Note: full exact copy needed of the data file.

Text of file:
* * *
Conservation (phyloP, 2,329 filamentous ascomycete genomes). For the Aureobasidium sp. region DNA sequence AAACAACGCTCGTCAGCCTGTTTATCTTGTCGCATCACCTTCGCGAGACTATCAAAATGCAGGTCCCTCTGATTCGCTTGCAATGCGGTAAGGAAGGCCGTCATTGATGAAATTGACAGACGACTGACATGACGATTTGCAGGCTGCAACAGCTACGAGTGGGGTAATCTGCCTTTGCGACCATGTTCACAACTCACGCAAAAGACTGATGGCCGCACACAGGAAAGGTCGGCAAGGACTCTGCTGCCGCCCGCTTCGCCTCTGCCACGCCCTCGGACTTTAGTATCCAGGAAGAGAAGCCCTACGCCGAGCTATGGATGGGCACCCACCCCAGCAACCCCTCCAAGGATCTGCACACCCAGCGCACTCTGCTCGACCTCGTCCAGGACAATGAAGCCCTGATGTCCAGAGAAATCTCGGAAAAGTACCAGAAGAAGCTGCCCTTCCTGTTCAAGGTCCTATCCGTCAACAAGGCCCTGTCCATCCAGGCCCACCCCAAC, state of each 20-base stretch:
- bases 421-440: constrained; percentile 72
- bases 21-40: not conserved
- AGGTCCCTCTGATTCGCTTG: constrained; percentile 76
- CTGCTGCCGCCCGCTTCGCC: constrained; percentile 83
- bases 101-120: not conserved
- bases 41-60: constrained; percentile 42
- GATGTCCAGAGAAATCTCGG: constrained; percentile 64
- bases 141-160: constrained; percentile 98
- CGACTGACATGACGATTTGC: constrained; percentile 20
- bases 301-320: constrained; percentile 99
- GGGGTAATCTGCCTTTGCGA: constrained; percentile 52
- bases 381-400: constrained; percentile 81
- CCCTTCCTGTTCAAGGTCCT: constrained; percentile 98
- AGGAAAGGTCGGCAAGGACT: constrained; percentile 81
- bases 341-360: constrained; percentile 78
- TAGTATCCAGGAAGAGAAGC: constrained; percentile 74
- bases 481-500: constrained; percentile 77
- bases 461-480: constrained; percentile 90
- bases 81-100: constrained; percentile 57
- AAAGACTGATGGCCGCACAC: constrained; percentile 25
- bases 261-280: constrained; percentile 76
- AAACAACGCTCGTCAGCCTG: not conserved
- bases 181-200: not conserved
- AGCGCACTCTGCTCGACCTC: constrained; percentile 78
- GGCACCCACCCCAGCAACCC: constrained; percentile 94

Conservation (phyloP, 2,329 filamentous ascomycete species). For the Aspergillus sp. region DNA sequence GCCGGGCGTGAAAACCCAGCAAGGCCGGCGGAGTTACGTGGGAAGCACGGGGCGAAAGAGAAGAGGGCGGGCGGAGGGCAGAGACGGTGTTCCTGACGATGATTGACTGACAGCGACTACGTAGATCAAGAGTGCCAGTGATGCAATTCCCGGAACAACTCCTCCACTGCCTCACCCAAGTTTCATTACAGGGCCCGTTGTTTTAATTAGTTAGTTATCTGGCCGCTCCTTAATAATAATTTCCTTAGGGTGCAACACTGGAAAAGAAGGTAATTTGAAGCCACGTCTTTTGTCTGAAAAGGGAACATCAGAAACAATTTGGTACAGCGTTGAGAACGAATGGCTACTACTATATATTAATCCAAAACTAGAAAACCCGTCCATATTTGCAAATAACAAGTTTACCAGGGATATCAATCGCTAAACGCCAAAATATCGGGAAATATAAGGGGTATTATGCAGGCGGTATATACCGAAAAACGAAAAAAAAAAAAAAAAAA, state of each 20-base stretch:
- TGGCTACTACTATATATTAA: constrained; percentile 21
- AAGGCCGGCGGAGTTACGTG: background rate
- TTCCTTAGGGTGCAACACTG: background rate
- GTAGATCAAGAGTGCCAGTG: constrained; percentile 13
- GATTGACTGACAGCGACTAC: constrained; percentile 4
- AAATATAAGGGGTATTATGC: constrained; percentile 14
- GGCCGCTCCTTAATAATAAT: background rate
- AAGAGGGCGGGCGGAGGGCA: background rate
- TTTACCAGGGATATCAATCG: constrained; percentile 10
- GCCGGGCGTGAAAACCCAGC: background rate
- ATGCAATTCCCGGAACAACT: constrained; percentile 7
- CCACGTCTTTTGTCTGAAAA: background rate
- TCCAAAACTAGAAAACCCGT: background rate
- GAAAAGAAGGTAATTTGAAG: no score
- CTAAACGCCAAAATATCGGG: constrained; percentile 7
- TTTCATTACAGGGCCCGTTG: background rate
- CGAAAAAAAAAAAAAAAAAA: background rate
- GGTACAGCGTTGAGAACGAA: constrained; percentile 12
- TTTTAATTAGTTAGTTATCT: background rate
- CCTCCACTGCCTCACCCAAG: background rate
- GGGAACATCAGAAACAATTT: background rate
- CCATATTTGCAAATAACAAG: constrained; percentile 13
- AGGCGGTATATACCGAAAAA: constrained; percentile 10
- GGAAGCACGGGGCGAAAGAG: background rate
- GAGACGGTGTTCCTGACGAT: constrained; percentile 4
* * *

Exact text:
Conservation (phyloP, 2,329 filamentous ascomycete genomes). For the Aureobasidium sp. region DNA sequence AAACAACGCTCGTCAGCCTGTTTATCTTGTCGCATCACCTTCGCGAGACTATCAAAATGCAGGTCCCTCTGATTCGCTTGCAATGCGGTAAGGAAGGCCGTCATTGATGAAATTGACAGACGACTGACATGACGATTTGCAGGCTGCAACAGCTACGAGTGGGGTAATCTGCCTTTGCGACCATGTTCACAACTCACGCAAAAGACTGATGGCCGCACACAGGAAAGGTCGGCAAGGACTCTGCTGCCGCCCGCTTCGCCTCTGCCACGCCCTCGGACTTTAGTATCCAGGAAGAGAAGCCCTACGCCGAGCTATGGATGGGCACCCACCCCAGCAACCCCTCCAAGGATCTGCACACCCAGCGCACTCTGCTCGACCTCGTCCAGGACAATGAAGCCCTGATGTCCAGAGAAATCTCGGAAAAGTACCAGAAGAAGCTGCCCTTCCTGTTCAAGGTCCTATCCGTCAACAAGGCCCTGTCCATCCAGGCCCACCCCAAC, state of each 20-base stretch:
- bases 421-440: constrained; percentile 72
- bases 21-40: not conserved
- AGGTCCCTCTGATTCGCTTG: constrained; percentile 76
- CTGCTGCCGCCCGCTTCGCC: constrained; percentile 83
- bases 101-120: not conserved
- bases 41-60: constrained; percentile 42
- GATGTCCAGAGAAATCTCGG: constrained; percentile 64
- bases 141-160: constrained; percentile 98
- CGACTGACATGACGATTTGC: constrained; percentile 20
- bases 301-320: constrained; percentile 99
- GGGGTAATCTGCCTTTGCGA: constrained; percentile 52
- bases 381-400: constrained; percentile 81
- CCCTTCCTGTTCAAGGTCCT: constrained; percentile 98
- AGGAAAGGTCGGCAAGGACT: constrained; percentile 81
- bases 341-360: constrained; percentile 78
- TAGTATCCAGGAAGAGAAGC: constrained; percentile 74
- bases 481-500: constrained; percentile 77
- bases 461-480: constrained; percentile 90
- bases 81-100: constrained; percentile 57
- AAAGACTGATGGCCGCACAC: constrained; percentile 25
- bases 261-280: constrained; percentile 76
- AAACAACGCTCGTCAGCCTG: not conserved
- bases 181-200: not conserved
- AGCGCACTCTGCTCGACCTC: constrained; percentile 78
- GGCACCCACCCCAGCAACCC: constrained; percentile 94

Conservation (phyloP, 2,329 filamentous ascomycete species). For the Aspergillus sp. region DNA sequence GCCGGGCGTGAAAACCCAGCAAGGCCGGCGGAGTTACGTGGGAAGCACGGGGCGAAAGAGAAGAGGGCGGGCGGAGGGCAGAGACGGTGTTCCTGACGATGATTGACTGACAGCGACTACGTAGATCAAGAGTGCCAGTGATGCAATTCCCGGAACAACTCCTCCACTGCCTCACCCAAGTTTCATTACAGGGCCCGTTGTTTTAATTAGTTAGTTATCTGGCCGCTCCTTAATAATAATTTCCTTAGGGTGCAACACTGGAAAAGAAGGTAATTTGAAGCCACGTCTTTTGTCTGAAAAGGGAACATCAGAAACAATTTGGTACAGCGTTGAGAACGAATGGCTACTACTATATATTAATCCAAAACTAGAAAACCCGTCCATATTTGCAAATAACAAGTTTACCAGGGATATCAATCGCTAAACGCCAAAATATCGGGAAATATAAGGGGTATTATGCAGGCGGTATATACCGAAAAACGAAAAAAAAAAAAAAAAAA, state of each 20-base stretch:
- TGGCTACTACTATATATTAA: constrained; percentile 21
- AAGGCCGGCGGAGTTACGTG: background rate
- TTCCTTAGGGTGCAACACTG: background rate
- GTAGATCAAGAGTGCCAGTG: constrained; percentile 13
- GATTGACTGACAGCGACTAC: constrained; percentile 4
- AAATATAAGGGGTATTATGC: constrained; percentile 14
- GGCCGCTCCTTAATAATAAT: background rate
- AAGAGGGCGGGCGGAGGGCA: background rate
- TTTACCAGGGATATCAATCG: constrained; percentile 10
- GCCGGGCGTGAAAACCCAGC: background rate
- ATGCAATTCCCGGAACAACT: constrained; percentile 7
- CCACGTCTTTTGTCTGAAAA: background rate
- TCCAAAACTAGAAAACCCGT: background rate
- GAAAAGAAGGTAATTTGAAG: no score
- CTAAACGCCAAAATATCGGG: constrained; percentile 7
- TTTCATTACAGGGCCCGTTG: background rate
- CGAAAAAAAAAAAAAAAAAA: background rate
- GGTACAGCGTTGAGAACGAA: constrained; percentile 12
- TTTTAATTAGTTAGTTATCT: background rate
- CCTCCACTGCCTCACCCAAG: background rate
- GGGAACATCAGAAACAATTT: background rate
- CCATATTTGCAAATAACAAG: constrained; percentile 13
- AGGCGGTATATACCGAAAAA: constrained; percentile 10
- GGAAGCACGGGGCGAAAGAG: background rate
- GAGACGGTGTTCCTGACGAT: constrained; percentile 4